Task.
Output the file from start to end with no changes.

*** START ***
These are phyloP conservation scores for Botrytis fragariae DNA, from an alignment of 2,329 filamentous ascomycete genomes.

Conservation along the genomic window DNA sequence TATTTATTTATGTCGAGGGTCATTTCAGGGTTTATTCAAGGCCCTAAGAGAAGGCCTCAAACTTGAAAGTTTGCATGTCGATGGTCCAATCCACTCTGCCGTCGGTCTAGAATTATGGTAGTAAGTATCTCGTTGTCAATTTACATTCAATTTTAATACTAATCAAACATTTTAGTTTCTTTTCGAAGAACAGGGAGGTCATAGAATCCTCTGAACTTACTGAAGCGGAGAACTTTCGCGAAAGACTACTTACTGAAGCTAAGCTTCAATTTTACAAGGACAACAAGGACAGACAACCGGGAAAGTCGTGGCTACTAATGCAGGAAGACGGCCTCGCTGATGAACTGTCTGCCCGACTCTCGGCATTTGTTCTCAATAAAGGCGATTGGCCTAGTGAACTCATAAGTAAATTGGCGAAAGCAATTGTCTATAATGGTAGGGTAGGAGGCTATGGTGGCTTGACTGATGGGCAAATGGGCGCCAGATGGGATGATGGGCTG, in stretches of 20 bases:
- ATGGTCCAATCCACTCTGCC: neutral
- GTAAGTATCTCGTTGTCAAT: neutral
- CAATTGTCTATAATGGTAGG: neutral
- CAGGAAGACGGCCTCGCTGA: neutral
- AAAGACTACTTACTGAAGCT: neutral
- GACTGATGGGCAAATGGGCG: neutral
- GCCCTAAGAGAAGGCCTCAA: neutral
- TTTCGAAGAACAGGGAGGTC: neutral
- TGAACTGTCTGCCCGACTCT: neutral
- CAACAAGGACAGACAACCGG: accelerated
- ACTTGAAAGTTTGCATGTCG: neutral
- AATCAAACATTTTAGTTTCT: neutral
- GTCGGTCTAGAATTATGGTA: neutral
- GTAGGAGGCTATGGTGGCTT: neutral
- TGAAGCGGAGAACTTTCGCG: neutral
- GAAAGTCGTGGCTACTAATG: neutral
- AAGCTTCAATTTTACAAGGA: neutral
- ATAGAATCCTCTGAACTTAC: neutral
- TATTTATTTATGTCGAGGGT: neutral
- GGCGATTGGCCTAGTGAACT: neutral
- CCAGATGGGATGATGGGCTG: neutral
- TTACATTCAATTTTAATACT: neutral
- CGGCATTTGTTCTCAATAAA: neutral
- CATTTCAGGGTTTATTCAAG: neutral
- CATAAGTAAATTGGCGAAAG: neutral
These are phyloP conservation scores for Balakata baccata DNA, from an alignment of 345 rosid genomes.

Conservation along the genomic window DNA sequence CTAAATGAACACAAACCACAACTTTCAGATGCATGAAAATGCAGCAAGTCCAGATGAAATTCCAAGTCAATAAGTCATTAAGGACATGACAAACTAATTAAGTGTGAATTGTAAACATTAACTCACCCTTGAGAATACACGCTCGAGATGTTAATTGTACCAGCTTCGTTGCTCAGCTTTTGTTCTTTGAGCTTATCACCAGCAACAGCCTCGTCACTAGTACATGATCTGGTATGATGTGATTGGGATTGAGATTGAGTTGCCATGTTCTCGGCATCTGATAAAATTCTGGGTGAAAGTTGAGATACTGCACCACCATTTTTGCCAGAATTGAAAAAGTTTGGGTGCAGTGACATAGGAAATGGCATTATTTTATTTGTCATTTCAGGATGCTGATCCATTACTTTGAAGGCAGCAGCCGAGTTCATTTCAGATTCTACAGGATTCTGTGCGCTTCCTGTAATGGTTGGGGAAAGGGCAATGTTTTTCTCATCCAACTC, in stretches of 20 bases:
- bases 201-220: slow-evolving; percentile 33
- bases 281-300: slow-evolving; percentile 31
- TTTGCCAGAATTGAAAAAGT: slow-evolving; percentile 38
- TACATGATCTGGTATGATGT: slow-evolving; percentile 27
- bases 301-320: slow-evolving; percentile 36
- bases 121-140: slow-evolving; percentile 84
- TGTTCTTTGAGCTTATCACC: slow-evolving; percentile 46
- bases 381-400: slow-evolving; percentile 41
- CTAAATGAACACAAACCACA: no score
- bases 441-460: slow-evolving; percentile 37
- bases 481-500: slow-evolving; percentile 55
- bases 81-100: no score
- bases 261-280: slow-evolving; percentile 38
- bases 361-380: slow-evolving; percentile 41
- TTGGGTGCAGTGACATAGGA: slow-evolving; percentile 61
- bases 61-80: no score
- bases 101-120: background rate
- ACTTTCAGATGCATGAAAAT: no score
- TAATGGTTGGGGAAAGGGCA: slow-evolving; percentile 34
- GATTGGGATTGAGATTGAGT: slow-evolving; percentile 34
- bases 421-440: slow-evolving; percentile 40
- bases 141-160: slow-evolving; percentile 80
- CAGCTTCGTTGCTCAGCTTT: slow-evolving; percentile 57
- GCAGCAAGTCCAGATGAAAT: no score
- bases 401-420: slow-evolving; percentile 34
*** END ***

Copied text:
These are phyloP conservation scores for Botrytis fragariae DNA, from an alignment of 2,329 filamentous ascomycete genomes.

Conservation along the genomic window DNA sequence TATTTATTTATGTCGAGGGTCATTTCAGGGTTTATTCAAGGCCCTAAGAGAAGGCCTCAAACTTGAAAGTTTGCATGTCGATGGTCCAATCCACTCTGCCGTCGGTCTAGAATTATGGTAGTAAGTATCTCGTTGTCAATTTACATTCAATTTTAATACTAATCAAACATTTTAGTTTCTTTTCGAAGAACAGGGAGGTCATAGAATCCTCTGAACTTACTGAAGCGGAGAACTTTCGCGAAAGACTACTTACTGAAGCTAAGCTTCAATTTTACAAGGACAACAAGGACAGACAACCGGGAAAGTCGTGGCTACTAATGCAGGAAGACGGCCTCGCTGATGAACTGTCTGCCCGACTCTCGGCATTTGTTCTCAATAAAGGCGATTGGCCTAGTGAACTCATAAGTAAATTGGCGAAAGCAATTGTCTATAATGGTAGGGTAGGAGGCTATGGTGGCTTGACTGATGGGCAAATGGGCGCCAGATGGGATGATGGGCTG, in stretches of 20 bases:
- ATGGTCCAATCCACTCTGCC: neutral
- GTAAGTATCTCGTTGTCAAT: neutral
- CAATTGTCTATAATGGTAGG: neutral
- CAGGAAGACGGCCTCGCTGA: neutral
- AAAGACTACTTACTGAAGCT: neutral
- GACTGATGGGCAAATGGGCG: neutral
- GCCCTAAGAGAAGGCCTCAA: neutral
- TTTCGAAGAACAGGGAGGTC: neutral
- TGAACTGTCTGCCCGACTCT: neutral
- CAACAAGGACAGACAACCGG: accelerated
- ACTTGAAAGTTTGCATGTCG: neutral
- AATCAAACATTTTAGTTTCT: neutral
- GTCGGTCTAGAATTATGGTA: neutral
- GTAGGAGGCTATGGTGGCTT: neutral
- TGAAGCGGAGAACTTTCGCG: neutral
- GAAAGTCGTGGCTACTAATG: neutral
- AAGCTTCAATTTTACAAGGA: neutral
- ATAGAATCCTCTGAACTTAC: neutral
- TATTTATTTATGTCGAGGGT: neutral
- GGCGATTGGCCTAGTGAACT: neutral
- CCAGATGGGATGATGGGCTG: neutral
- TTACATTCAATTTTAATACT: neutral
- CGGCATTTGTTCTCAATAAA: neutral
- CATTTCAGGGTTTATTCAAG: neutral
- CATAAGTAAATTGGCGAAAG: neutral
These are phyloP conservation scores for Balakata baccata DNA, from an alignment of 345 rosid genomes.

Conservation along the genomic window DNA sequence CTAAATGAACACAAACCACAACTTTCAGATGCATGAAAATGCAGCAAGTCCAGATGAAATTCCAAGTCAATAAGTCATTAAGGACATGACAAACTAATTAAGTGTGAATTGTAAACATTAACTCACCCTTGAGAATACACGCTCGAGATGTTAATTGTACCAGCTTCGTTGCTCAGCTTTTGTTCTTTGAGCTTATCACCAGCAACAGCCTCGTCACTAGTACATGATCTGGTATGATGTGATTGGGATTGAGATTGAGTTGCCATGTTCTCGGCATCTGATAAAATTCTGGGTGAAAGTTGAGATACTGCACCACCATTTTTGCCAGAATTGAAAAAGTTTGGGTGCAGTGACATAGGAAATGGCATTATTTTATTTGTCATTTCAGGATGCTGATCCATTACTTTGAAGGCAGCAGCCGAGTTCATTTCAGATTCTACAGGATTCTGTGCGCTTCCTGTAATGGTTGGGGAAAGGGCAATGTTTTTCTCATCCAACTC, in stretches of 20 bases:
- bases 201-220: slow-evolving; percentile 33
- bases 281-300: slow-evolving; percentile 31
- TTTGCCAGAATTGAAAAAGT: slow-evolving; percentile 38
- TACATGATCTGGTATGATGT: slow-evolving; percentile 27
- bases 301-320: slow-evolving; percentile 36
- bases 121-140: slow-evolving; percentile 84
- TGTTCTTTGAGCTTATCACC: slow-evolving; percentile 46
- bases 381-400: slow-evolving; percentile 41
- CTAAATGAACACAAACCACA: no score
- bases 441-460: slow-evolving; percentile 37
- bases 481-500: slow-evolving; percentile 55
- bases 81-100: no score
- bases 261-280: slow-evolving; percentile 38
- bases 361-380: slow-evolving; percentile 41
- TTGGGTGCAGTGACATAGGA: slow-evolving; percentile 61
- bases 61-80: no score
- bases 101-120: background rate
- ACTTTCAGATGCATGAAAAT: no score
- TAATGGTTGGGGAAAGGGCA: slow-evolving; percentile 34
- GATTGGGATTGAGATTGAGT: slow-evolving; percentile 34
- bases 421-440: slow-evolving; percentile 40
- bases 141-160: slow-evolving; percentile 80
- CAGCTTCGTTGCTCAGCTTT: slow-evolving; percentile 57
- GCAGCAAGTCCAGATGAAAT: no score
- bases 401-420: slow-evolving; percentile 34